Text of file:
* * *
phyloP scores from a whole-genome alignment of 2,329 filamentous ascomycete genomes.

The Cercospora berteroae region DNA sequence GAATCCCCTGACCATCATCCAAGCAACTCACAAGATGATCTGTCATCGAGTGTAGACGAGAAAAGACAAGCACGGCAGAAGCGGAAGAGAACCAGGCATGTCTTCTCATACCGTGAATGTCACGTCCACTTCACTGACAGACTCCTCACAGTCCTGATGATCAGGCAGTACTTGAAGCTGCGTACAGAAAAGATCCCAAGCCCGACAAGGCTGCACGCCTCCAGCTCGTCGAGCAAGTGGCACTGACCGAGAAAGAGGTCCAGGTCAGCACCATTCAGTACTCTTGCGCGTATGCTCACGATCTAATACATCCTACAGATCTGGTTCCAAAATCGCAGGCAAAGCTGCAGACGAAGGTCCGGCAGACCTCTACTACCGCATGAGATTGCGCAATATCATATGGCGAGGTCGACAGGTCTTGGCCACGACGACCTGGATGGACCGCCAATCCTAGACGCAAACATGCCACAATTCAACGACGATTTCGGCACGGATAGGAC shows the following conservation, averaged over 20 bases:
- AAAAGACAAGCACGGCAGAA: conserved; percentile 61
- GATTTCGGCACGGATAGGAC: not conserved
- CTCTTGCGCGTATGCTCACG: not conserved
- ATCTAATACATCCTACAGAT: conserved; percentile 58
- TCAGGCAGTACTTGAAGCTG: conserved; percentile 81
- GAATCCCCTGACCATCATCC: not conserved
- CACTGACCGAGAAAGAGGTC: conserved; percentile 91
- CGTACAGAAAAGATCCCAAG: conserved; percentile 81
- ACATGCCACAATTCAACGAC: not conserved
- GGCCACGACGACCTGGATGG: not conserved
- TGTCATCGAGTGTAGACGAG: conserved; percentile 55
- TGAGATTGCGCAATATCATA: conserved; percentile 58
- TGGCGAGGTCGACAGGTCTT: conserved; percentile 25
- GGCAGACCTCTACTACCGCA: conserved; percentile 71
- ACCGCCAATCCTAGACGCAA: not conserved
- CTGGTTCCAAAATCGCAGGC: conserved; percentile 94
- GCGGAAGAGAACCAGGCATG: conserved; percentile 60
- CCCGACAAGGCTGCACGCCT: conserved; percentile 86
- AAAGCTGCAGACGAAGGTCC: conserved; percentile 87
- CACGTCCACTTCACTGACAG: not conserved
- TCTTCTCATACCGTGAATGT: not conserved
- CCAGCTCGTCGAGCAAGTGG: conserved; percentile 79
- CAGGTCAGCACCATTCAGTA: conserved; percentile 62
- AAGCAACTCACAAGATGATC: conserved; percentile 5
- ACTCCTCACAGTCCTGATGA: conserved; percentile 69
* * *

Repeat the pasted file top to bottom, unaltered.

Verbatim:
phyloP scores from a whole-genome alignment of 2,329 filamentous ascomycete genomes.

The Cercospora berteroae region DNA sequence GAATCCCCTGACCATCATCCAAGCAACTCACAAGATGATCTGTCATCGAGTGTAGACGAGAAAAGACAAGCACGGCAGAAGCGGAAGAGAACCAGGCATGTCTTCTCATACCGTGAATGTCACGTCCACTTCACTGACAGACTCCTCACAGTCCTGATGATCAGGCAGTACTTGAAGCTGCGTACAGAAAAGATCCCAAGCCCGACAAGGCTGCACGCCTCCAGCTCGTCGAGCAAGTGGCACTGACCGAGAAAGAGGTCCAGGTCAGCACCATTCAGTACTCTTGCGCGTATGCTCACGATCTAATACATCCTACAGATCTGGTTCCAAAATCGCAGGCAAAGCTGCAGACGAAGGTCCGGCAGACCTCTACTACCGCATGAGATTGCGCAATATCATATGGCGAGGTCGACAGGTCTTGGCCACGACGACCTGGATGGACCGCCAATCCTAGACGCAAACATGCCACAATTCAACGACGATTTCGGCACGGATAGGAC shows the following conservation, averaged over 20 bases:
- AAAAGACAAGCACGGCAGAA: conserved; percentile 61
- GATTTCGGCACGGATAGGAC: not conserved
- CTCTTGCGCGTATGCTCACG: not conserved
- ATCTAATACATCCTACAGAT: conserved; percentile 58
- TCAGGCAGTACTTGAAGCTG: conserved; percentile 81
- GAATCCCCTGACCATCATCC: not conserved
- CACTGACCGAGAAAGAGGTC: conserved; percentile 91
- CGTACAGAAAAGATCCCAAG: conserved; percentile 81
- ACATGCCACAATTCAACGAC: not conserved
- GGCCACGACGACCTGGATGG: not conserved
- TGTCATCGAGTGTAGACGAG: conserved; percentile 55
- TGAGATTGCGCAATATCATA: conserved; percentile 58
- TGGCGAGGTCGACAGGTCTT: conserved; percentile 25
- GGCAGACCTCTACTACCGCA: conserved; percentile 71
- ACCGCCAATCCTAGACGCAA: not conserved
- CTGGTTCCAAAATCGCAGGC: conserved; percentile 94
- GCGGAAGAGAACCAGGCATG: conserved; percentile 60
- CCCGACAAGGCTGCACGCCT: conserved; percentile 86
- AAAGCTGCAGACGAAGGTCC: conserved; percentile 87
- CACGTCCACTTCACTGACAG: not conserved
- TCTTCTCATACCGTGAATGT: not conserved
- CCAGCTCGTCGAGCAAGTGG: conserved; percentile 79
- CAGGTCAGCACCATTCAGTA: conserved; percentile 62
- AAGCAACTCACAAGATGATC: conserved; percentile 5
- ACTCCTCACAGTCCTGATGA: conserved; percentile 69